Introduction and interview by Caroline Skou, Holy Cross '20
As the COVID-19 has developed over the course of the past months, weeks, and days, many of our plans have changed. We have found ourselves moving back into our childhood bedrooms, dusting off the webcam on our laptops, and beginning to accept our new normal. For this installment of our Class of MMXX series, I interviewed Carrie, a senior from the University of Virginia who’s new normal comes with a 12-hour time difference, and growing uncertainty about her future.
"I interviewed Carrie, a senior from the University of Virginia who’s new normal comes with a 12-hour time difference, and growing uncertainty about her future."
Carrie, could you walk us through how you found out about your school closing, where you were, what the first thing you thought?
Since I'm from Singapore, I believe I have been aware about what the corona virus was already doing back in January more so than most Americans; for my family was going through everything 3 months prior to what people are going through in the US now. So my family had warned me and I had suspected that it would reach Europe and then the Americas, therefore I was sort of prepared. I knew the chances of UVA closing and cancelling classes was very high, I just assumed it would happen a lot later than it did, and also with more warning. UVA told us about cancelling classes and moving those classes online during what was our Spring Break. I had personally not even gone on Spring Break because I knew the risks and suspected it months before and therefore chose not to buy tickets nor make plans.
The first thing I thought was that this was the smart thing to do. However, the first thing I felt was sadness and worry - I didn't want them to cancel graduation, nor did I want to lose the chance of my last two months at the university.
So when I found out about school closing I was in Charlottesville at my apartment. The first thing I thought was that this was the smart thing to do. However, the first thing I felt was sadness and worry - I didn't want them to cancel graduation, nor did I want to lose the chance of my last two months at the university. I wanted to be able to make the most of my time before I graduated and to treasure my friends and experience at the university. And I feared losing all of that. And we did, when they cancelled the rest of the semester and postponed graduation. I didn't get to say goodbye to the majority of my friends, and my parents made me come back to Singapore immediately for fear that flights and borders would become even more unpredictable and I would end up stuck in the US.
By moving home, I can imagine you have been affecting you both academically and socially. Could you elaborate on how so?
Well, socially, obviously, I haven't seen anyone outside of my household since I've gotten back to Singapore. Academically is another question, especially because of the 12 hour time difference. It is hard for me to zoom call into class, for my classes would have me awake from 12:30 to 3am and 3am to 6am every Tuesday through Thursday. So my participation grade will suffer if I do not manage to wake up or stay up; and being nocturnal is incredibly inconvenient.
UVA did provide an option to have classes graded pass/fail; however I want my grades especially since they've been in the A's so far, for it would benefit my GPA which would benefit chances for grad school. Unfortunately, and I think I am not the only student feeling this, motivation is incredibly low. It's hard to work as we would work in university in our home environments; for our brains and bodies are not adjusted to that routine. Also, it's a pandemic! We've got enough to worry about being safe and staying afloat in this trying time with health and the economy. Having to worry about grades as well makes the situation a lot tougher.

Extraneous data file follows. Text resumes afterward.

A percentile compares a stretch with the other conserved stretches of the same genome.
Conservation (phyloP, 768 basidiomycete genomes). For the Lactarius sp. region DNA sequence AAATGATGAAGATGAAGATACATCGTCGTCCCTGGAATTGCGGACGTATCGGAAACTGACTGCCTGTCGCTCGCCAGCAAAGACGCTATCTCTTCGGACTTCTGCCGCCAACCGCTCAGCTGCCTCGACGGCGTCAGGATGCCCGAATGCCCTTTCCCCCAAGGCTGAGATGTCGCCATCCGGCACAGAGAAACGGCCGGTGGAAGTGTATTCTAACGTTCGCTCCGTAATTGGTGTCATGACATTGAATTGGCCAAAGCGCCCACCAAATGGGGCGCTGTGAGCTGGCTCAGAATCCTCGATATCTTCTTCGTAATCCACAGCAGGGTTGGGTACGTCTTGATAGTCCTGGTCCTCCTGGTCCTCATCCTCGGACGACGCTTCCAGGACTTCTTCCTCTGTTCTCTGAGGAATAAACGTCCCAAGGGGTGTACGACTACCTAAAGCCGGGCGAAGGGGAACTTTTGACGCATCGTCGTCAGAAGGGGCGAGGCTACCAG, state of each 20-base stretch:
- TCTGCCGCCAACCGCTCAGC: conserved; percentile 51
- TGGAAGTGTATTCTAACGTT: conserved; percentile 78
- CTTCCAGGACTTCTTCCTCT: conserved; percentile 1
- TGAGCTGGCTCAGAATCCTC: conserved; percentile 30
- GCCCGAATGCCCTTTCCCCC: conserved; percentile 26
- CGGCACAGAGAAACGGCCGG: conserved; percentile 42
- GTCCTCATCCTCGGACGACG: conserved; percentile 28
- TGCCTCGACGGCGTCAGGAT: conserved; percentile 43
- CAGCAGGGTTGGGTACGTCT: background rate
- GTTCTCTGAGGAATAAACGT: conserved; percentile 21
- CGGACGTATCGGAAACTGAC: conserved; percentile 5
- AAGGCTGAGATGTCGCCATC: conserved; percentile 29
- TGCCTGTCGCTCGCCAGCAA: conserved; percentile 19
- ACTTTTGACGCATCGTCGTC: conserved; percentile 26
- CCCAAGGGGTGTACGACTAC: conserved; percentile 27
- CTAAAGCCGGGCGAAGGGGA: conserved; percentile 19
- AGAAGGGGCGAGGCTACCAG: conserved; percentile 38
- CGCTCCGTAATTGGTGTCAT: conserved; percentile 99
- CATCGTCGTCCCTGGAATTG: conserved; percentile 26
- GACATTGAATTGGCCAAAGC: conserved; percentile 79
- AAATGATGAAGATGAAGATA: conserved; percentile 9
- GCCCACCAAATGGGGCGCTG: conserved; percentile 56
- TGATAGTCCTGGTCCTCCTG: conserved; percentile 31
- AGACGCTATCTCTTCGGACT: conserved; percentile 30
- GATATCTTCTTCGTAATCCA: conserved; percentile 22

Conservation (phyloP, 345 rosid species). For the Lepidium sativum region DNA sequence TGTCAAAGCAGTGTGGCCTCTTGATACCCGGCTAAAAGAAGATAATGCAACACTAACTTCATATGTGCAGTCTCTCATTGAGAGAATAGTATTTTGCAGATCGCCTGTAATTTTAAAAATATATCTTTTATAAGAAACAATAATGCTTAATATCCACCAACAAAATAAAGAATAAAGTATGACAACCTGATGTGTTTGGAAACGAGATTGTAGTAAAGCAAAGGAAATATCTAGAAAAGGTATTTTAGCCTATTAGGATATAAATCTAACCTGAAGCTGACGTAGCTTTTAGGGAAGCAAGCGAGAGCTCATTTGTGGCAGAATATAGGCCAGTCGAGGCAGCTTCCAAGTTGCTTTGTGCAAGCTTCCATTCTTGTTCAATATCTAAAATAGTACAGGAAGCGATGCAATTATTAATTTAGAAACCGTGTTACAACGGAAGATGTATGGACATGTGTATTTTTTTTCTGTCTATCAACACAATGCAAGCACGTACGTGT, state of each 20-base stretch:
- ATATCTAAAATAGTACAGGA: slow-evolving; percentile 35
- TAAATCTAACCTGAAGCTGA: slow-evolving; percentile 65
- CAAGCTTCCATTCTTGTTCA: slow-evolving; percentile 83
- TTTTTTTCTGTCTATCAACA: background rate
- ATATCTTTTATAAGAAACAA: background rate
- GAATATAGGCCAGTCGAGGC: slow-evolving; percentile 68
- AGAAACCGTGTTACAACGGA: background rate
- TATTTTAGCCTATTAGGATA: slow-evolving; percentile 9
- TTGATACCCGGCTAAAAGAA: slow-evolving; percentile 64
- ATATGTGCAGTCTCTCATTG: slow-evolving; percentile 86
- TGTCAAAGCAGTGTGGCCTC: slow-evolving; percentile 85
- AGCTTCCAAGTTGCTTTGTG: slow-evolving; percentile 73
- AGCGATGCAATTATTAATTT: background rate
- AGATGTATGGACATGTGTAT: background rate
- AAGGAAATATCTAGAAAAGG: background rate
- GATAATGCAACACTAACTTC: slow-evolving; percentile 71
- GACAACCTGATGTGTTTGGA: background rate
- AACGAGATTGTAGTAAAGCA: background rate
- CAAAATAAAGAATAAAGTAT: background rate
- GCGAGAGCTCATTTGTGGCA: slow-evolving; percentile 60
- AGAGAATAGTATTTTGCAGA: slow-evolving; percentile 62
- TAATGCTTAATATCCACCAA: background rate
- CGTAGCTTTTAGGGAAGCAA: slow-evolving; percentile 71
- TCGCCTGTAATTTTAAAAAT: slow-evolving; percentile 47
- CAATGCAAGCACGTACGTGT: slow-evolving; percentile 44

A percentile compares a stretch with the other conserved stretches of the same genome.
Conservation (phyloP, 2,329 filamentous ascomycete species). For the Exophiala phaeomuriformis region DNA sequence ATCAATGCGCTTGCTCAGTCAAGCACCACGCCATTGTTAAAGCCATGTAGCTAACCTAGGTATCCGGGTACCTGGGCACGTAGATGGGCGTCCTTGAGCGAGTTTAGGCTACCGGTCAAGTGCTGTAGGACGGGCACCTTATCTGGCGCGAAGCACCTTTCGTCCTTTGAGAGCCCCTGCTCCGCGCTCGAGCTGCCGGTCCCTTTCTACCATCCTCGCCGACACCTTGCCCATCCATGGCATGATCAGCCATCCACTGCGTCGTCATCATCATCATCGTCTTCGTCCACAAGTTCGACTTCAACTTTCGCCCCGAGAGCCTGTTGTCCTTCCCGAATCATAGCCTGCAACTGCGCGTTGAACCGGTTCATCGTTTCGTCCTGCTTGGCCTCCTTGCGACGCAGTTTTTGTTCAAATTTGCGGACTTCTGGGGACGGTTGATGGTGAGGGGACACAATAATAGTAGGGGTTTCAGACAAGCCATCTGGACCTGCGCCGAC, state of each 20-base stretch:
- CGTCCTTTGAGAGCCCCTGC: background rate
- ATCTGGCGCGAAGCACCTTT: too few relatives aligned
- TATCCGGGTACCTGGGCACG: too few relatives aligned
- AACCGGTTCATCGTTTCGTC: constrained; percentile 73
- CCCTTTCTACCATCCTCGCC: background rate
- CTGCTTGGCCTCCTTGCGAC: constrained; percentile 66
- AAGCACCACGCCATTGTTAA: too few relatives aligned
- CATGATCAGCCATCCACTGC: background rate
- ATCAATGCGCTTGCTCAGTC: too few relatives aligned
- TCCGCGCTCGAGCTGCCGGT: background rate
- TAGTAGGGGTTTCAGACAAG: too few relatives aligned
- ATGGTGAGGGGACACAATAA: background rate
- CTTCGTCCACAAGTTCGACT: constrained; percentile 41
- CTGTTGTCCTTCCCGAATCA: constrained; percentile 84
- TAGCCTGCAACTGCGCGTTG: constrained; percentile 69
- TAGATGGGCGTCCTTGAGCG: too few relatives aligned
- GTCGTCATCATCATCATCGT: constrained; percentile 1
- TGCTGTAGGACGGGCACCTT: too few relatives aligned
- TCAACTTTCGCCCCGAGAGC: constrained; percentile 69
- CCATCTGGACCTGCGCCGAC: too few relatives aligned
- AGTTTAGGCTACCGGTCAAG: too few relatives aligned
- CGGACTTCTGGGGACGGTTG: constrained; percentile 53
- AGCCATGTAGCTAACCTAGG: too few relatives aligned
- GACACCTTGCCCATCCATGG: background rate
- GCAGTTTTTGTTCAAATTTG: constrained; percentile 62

And are you worried about how the virus is going to affect the beginning of your career? Have you changed any of your future plans since college has ended early?
This, selfishly enough, is what I am most worried about. I had hopes to work in London or even DC, but now that is not possible. For the economy is hard hit and no company will be looking to sponsor visas at this point in time; in fact, most of them are letting go of their employees. I think it'll be a lot harder for the Class of 2020 and anyone else looking for a job and to start their career in this time to find a job, well paying or not. This is why I am really hoping to get into grad school at this point. Because even finding a job in Singapore might be hard - but it isn't as hard hit with unemployment as the US for the Singaporean government, society and economy is a lot more efficiently run than those of the US so we aren't as hard hit with lack of jobs and unemployment rates.
I think it'll be a lot harder for the Class of 2020 and anyone else looking for a job and to start their career in this time to find a job, well paying or not.
What's the first thing you're going to do when quarantine is over?
I am going to go to the beach with my friends, go clubbing and dancing, go to restaurants and enjoy all my favourite meals, and, if I have enough money, I am going to travel! Never again will I take the outdoors, the sun or travelling for granted. Safe to say that I recognise my privilege, to be in a safe environment and with family, and to be financially stable enough not to worry, and I hope this all passes soon; and that when it does, society sees the flaws in its system and strives to help those most hard hit.
Safe to say that I recognise my privilege, to be in a safe environment and with family, and to be financially stable enough not to worry, and I hope this all passes soon